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Battlefleet Gothic: Armada review

Our Verdict

A tubthumping tribute to the 40K universe, with perfectly grim design. Multiplayer definitely needs work on its balance though.

‘Save-scumming’ is such an over-weighted phrase. It’s just loading the game when you lose a battle, not punching babies. And, amongst our modern virtues a steel-jawed refusal to give in, no matter the odds, is called bravery, and not foolhardiness or fantasy. So, yes, I save-scummed Battlefleet Gothic. But when I stopped—when I gave in—the developers showed me that they’d made a better game for those who were prepared to lose.

Need to know

What is it Galleon-style spaceship combat in the Warhammer 40,000 universe.
Publisher Focus Home Interactive
Developer Tindalos Interactive
Reviewed on Intel i7 860, 8GB RAM, GTX 970.
Expect to pay £27
Multiplayer 1v1, 2v2.
Link Official site

Battlefleet Gothic: Armada is hard. It's one of the first RTSes for an age that’s actually tactically trying. You take command of a fleet of mile-long human spaceships that are patrolling a huge sector of space in the Warhammer 40K universe. Eldar Pirates, Ork Freebooters and and a massive Chaos fleet are lurking in the nebulae, waiting for you to stumble.

In the long single player campaign, you have a limited number of mission deployments a turn. A light-touch tutorial takes you through the start of the campaign and is still going several hours in, as the plot really kicks off. This turns into a nicely branching narrative that introduces all the enemy factions, tracks how you’ve done in earlier missions and punishes early failures later on—hard.

In the skirmish and multiplayer modes, you just go straight into the missions. This keeps the campaign’s RPG elements, but disposes of the map, just letting you face off against other players' fleets. The beta definitely has raised lots of issues with balance, but the servers seem reliable at the time of writing.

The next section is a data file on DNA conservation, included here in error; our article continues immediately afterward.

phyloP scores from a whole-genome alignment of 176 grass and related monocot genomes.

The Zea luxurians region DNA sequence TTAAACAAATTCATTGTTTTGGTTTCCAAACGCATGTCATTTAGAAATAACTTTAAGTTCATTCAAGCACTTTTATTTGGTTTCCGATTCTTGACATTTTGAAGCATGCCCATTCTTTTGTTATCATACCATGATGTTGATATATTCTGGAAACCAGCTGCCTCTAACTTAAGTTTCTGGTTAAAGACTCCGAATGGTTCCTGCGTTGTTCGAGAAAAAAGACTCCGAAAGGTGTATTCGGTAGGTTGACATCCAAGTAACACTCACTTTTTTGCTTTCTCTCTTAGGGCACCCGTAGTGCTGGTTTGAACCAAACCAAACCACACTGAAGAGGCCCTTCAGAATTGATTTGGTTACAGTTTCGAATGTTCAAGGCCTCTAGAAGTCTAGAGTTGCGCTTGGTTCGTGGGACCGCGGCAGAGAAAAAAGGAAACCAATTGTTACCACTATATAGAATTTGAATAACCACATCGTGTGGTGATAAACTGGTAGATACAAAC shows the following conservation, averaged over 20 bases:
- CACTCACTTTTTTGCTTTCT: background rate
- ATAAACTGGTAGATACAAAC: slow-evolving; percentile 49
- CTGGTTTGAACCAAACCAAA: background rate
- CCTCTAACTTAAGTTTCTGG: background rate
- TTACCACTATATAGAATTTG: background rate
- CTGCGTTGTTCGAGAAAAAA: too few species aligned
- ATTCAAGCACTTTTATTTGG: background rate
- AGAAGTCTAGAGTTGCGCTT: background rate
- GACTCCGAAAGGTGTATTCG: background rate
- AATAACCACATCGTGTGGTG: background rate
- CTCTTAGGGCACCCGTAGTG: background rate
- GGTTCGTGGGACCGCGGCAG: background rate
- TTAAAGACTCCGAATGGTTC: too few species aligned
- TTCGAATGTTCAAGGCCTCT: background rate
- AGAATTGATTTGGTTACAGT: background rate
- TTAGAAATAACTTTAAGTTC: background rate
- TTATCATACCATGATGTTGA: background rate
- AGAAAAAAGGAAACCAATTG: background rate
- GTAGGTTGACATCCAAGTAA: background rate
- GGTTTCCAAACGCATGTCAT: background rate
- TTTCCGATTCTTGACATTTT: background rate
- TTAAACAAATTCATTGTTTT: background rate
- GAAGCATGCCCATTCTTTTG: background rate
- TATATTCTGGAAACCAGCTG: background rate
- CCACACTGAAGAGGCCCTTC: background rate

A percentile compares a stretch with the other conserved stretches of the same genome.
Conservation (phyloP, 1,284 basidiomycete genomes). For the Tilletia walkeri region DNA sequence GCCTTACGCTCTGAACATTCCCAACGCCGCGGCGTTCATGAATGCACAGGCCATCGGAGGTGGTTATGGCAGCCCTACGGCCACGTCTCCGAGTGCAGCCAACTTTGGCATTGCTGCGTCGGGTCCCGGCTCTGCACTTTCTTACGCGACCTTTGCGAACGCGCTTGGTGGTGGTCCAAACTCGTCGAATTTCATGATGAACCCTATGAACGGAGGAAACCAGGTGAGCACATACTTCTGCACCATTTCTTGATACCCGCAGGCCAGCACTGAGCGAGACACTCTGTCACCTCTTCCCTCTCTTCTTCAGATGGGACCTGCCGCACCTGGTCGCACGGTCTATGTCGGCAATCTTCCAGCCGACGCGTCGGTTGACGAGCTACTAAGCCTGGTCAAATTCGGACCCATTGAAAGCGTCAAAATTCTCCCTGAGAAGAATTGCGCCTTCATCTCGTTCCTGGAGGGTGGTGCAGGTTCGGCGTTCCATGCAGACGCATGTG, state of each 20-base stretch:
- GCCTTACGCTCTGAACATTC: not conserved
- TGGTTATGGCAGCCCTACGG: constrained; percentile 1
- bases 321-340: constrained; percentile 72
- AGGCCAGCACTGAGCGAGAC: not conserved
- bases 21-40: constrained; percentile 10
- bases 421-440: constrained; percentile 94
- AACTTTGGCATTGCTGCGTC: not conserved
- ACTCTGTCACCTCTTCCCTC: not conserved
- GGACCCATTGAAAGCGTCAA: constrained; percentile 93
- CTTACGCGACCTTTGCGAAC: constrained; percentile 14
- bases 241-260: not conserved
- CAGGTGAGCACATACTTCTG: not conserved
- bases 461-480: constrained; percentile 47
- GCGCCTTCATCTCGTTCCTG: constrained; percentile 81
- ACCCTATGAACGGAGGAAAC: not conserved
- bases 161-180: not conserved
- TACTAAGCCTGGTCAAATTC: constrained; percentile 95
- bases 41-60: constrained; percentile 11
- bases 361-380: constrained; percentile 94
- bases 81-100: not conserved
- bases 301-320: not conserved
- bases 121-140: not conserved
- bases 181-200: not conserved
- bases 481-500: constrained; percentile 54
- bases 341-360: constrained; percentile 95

Before each mission, you’re given a briefing and a set amount of resources to spend on ships, which typically allow you to take a handful of your upgradeable big ships along with you, as well as a few disposable escorts. In some you’re targeting the enemy flagship, while in others you have to destroy transports or just have the last working ship.

Then you deploy your ships on a battle map. Having just come from playing Fractured Space, seeing battles on a 2D plane was a little disappointing. But I didn’t notice after ten minutes in, because I was too busy micromanaging my ships. Every ship, even the lowliest escort, has a range of abilities, and every faction has a good range of ships, which unlock more and more abilities as they’re used. Thankfully, many of the abilities can be set to auto-activate, which the game does intelligently, and there’s a slowdown mode which gives you time to dodge bombs and execute handbrake turns.

Some of the mission types are inherently more winnable than others, and you have to start gaming the game to defeat them. For example, one of the critical plot missions requires one of your ships of the line to travel to three points on a highly contested map. But the time limits to get to these points are extremely tight—impossibly tight if you don’t have spare resources or if the enemy drops a Stasis Bomb in your way. Even having rejigged my light cruiser loadouts so that they could boost for twice as long, it took me four more goes to win it.

Similarly, any mission where you must defend transport ships is normally a write-off. Assassination missions can also be hard. And any mission against the agile Eldar corsair fleet can be frustrating given their greater speed and mobility—pinning an enemy flagship in the map’s corner to kill them doesn’t feel very glorious.

On normal campaign difficulty, you’ll probably lose half your battles. Losing means the game also gets harder in the short run, because you get fewer resources for a defeat, but there are ways of avoiding that. For your ships of the line—the big ships—you can warp them out whenever you want and they’ll also try to flee themselves sometimes.

Lose a ship in battle and it takes a couple of turns to rebuild or repair. As your Admiral levels up, he unlocks more ship slots and better ships. Ships themselves level up too, which means that your early ships are still useful even late in the campaign. And even though the smaller frigates never level up, they’re always useful to fill in a shortfall in your cost.

Battlefleet Gothic gets so much right. The campaign’s story, script, voice acting and appearance is all spot-on for the 40K universe. The 2D battles are challenging and interesting, if still quite unbalanced. The RPG elements are horribly compelling. And its detailed, nebula-filled universe brings the tiny tabletop models to life—before they’re blown into thousands of pieces.

The Verdict

Battlefleet Gothic: Armada

A tubthumping tribute to the 40K universe, with perfectly grim design. Multiplayer definitely needs work on its balance though.

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